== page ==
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Housing Upturns Senate

Senate Majority Leader Harry Reid (D-Nev.) and two rogue Republicans were in a high-stakes game of chicken Wednesday night that threatened to force the Senate to stay in session through the weekend.

Sens. Jim DeMint (R-S.C.) and John Ensign (R-Nev.) both said they were willing to run out the clock on a major housing bill — decisions that put in jeopardy Democrats’ plan to use the Fourth of July recess to hail the passage of a measure designed to slow the pace of home foreclosures and inject some liquidity into housing markets.

As of press time Wednesday, Reid was mulling whether to drive the housing measure to completion prior to the recess, as he had earlier vowed, or to put the bill on hold and allow Senators to go home after passing a wartime supplemental spending bill and a rewrite of foreign surveillance laws.

Senate Democratic aides confirmed that Reid was coming under pressure from some quarters in the Democratic caucus to finish the housing bill, which Democrats had hoped to tout back home.

Reid’s talk on the floor Wednesday night was tough: “There will be no going home [Thursday] unless we complete the things that we are obligated to the American people to complete. Some say that may mean we’re going to have to be here on Saturday. Yes, it may mean we have to be here Saturday, because that’s the way it is.”

Reid went so far as to threaten to keep the Senate in session next week, even as he held open the possibility that the housing measure would not be completed until after July 4.

Reid also threatened to put off final action on other must-pass Republican priorities, such as the supplemental and the warrantless wiretapping bill, until after the Fourth of July recess if it was necessary to ensure passage of the housing measure. “We have other things we have to vote on or the war funding won’t come forward,” Reid said.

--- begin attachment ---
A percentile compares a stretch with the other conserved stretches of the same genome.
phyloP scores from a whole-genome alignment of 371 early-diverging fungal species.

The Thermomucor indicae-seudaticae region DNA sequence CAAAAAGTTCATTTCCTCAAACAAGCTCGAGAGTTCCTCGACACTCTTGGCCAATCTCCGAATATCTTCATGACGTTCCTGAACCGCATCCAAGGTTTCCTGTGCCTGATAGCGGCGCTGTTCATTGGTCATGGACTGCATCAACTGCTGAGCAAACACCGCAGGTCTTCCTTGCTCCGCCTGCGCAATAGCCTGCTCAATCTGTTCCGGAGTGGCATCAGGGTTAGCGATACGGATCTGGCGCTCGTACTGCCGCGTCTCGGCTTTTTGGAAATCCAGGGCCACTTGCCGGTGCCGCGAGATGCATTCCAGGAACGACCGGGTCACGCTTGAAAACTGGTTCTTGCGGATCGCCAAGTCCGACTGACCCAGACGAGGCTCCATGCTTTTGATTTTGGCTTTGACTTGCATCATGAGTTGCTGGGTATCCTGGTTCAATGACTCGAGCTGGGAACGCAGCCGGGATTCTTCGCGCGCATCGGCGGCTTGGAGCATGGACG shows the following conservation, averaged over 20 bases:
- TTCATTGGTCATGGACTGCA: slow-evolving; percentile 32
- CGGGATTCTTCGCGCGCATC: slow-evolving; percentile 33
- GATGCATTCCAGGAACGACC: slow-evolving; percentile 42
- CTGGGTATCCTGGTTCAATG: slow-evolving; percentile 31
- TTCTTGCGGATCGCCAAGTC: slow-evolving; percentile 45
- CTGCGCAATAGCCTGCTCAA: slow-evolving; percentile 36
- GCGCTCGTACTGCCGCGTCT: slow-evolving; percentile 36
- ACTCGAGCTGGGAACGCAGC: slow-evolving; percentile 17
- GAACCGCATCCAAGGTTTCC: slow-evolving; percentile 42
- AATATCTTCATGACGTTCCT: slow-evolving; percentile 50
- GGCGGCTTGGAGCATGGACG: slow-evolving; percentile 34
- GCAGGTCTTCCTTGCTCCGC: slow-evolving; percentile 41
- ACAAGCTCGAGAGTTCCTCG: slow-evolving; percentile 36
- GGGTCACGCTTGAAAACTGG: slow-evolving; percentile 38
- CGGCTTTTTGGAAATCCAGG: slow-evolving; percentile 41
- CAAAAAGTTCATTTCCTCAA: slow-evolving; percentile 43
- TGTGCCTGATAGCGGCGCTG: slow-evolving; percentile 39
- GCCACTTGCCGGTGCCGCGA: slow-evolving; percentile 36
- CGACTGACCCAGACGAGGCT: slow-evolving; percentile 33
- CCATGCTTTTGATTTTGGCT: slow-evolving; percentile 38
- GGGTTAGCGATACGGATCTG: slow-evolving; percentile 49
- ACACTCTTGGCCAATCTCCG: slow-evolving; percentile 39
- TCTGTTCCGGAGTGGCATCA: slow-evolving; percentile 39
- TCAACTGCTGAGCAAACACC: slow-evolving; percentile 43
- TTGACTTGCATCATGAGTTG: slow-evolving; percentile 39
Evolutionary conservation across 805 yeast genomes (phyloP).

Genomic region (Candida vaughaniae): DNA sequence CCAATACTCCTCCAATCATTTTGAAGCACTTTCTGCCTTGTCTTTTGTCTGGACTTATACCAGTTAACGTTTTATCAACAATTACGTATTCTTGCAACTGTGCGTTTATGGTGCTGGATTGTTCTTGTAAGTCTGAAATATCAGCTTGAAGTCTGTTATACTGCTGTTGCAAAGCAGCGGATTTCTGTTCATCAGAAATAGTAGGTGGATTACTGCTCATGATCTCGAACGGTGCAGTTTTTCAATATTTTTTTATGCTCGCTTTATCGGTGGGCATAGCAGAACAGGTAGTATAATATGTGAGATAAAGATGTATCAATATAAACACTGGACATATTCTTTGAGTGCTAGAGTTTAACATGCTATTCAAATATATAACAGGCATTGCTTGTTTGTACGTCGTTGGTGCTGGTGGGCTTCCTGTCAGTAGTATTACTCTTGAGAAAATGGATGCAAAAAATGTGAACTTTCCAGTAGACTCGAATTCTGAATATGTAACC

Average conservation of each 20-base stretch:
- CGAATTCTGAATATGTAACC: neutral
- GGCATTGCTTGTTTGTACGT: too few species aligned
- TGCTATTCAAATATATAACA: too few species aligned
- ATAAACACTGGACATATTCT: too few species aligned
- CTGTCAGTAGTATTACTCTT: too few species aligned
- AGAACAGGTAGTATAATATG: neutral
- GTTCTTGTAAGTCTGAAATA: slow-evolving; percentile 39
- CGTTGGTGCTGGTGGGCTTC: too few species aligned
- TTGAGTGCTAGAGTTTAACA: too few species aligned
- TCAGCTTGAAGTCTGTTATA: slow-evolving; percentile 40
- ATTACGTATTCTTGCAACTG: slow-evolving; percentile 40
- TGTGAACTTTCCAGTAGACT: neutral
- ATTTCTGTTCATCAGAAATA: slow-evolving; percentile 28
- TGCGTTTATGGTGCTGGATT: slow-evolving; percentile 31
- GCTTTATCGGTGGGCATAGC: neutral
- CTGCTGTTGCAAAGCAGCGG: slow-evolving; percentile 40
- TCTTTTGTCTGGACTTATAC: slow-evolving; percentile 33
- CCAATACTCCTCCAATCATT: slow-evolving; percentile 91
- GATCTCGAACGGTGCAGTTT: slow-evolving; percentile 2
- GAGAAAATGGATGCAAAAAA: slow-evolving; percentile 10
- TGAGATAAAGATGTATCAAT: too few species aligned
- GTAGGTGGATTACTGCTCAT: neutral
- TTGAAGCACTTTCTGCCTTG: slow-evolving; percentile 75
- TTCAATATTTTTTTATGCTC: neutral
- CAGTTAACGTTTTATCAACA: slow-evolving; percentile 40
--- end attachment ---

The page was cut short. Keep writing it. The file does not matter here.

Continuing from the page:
Though DeMint is one of 16 Republicans who oppose the housing bill, he stood firm Wednesday. “I don’t intend to allow any unanimous consents to shorten the debate time on the housing bill,” DeMint said.

He added that it would probably be “Saturday or Sunday” if Reid wants to make the Senate jump through several time-consuming procedural hoops to pass the measure.

Reid spokesman Rodell Mollineau indicated that Republicans and Senate Minority Leader Mitch McConnell (R-Ky.) will shoulder the blame for holding up the housing bill, which is supported by all Democrats and 35 Republicans, including McConnell.

“Democrats have been working to get a housing bill done for months, so we have no further comment other than to refer you to Sen. McConnell,” Mollineau said. “He must explain why he cannot get his caucus behind him to help the millions of Americans at risk of losing their homes. Or perhaps it would be better to refer you to co-Minority Leader DeMint, who seems to be the one who really pulls the strings in McConnell’s caucus.”

Reid was already having trouble getting the housing bill completed before DeMint’s decision to delay its passage.

Ensign was blocking other Senators from having votes on their amendments in an attempt to secure a vote on his proposal to extend several expiring tax cuts without offsetting the costs with revenue raisers elsewhere.

Senate Democrats attempted to move a tax extender bill earlier this month, but Republicans blocked it because they objected to the revenue raisers used to offset its cost.

Ensign said Wednesday that he would hold the bill up as long as possible to ensure his amendment was considered.

“I don’t have any problem being an obstructionist when you’re trying to do something good for the country,” said Ensign, who argued the tax extenders include energy tax provisions that would create jobs and spur investment in alternative energy solutions.

Even so, Senate Banking, Housing and Urban Affairs Chairman Chris Dodd (D-Conn.) said DeMint and Ensign are just delaying the bill’s inevitable passage, considering that more than 80 Senators support the measure.

“It’s like passing a gallstone,” Dodd said. “We’re going to get there, but it’s painful.”

Despite the hiccups on the housing measure, the Senate appeared to be moving forward on the FISA rewrite, even with strong opposition from a faction of Democrats opposed to granting telecommunications companies immunity. The Senate voted 80-15 on Wednesday night to proceed to the wiretapping bill, a sign that the measure will eventually pass as well.

Additionally, Reid said he is committed this week to passing a bill designed to prevent doctors who serve Medicare patients from taking a pay cut, as well as a Federal Aviation Administration bill. Passage of the Iraq War supplemental is likely to be the last vote before Senators leave for the Fourth of July recess.

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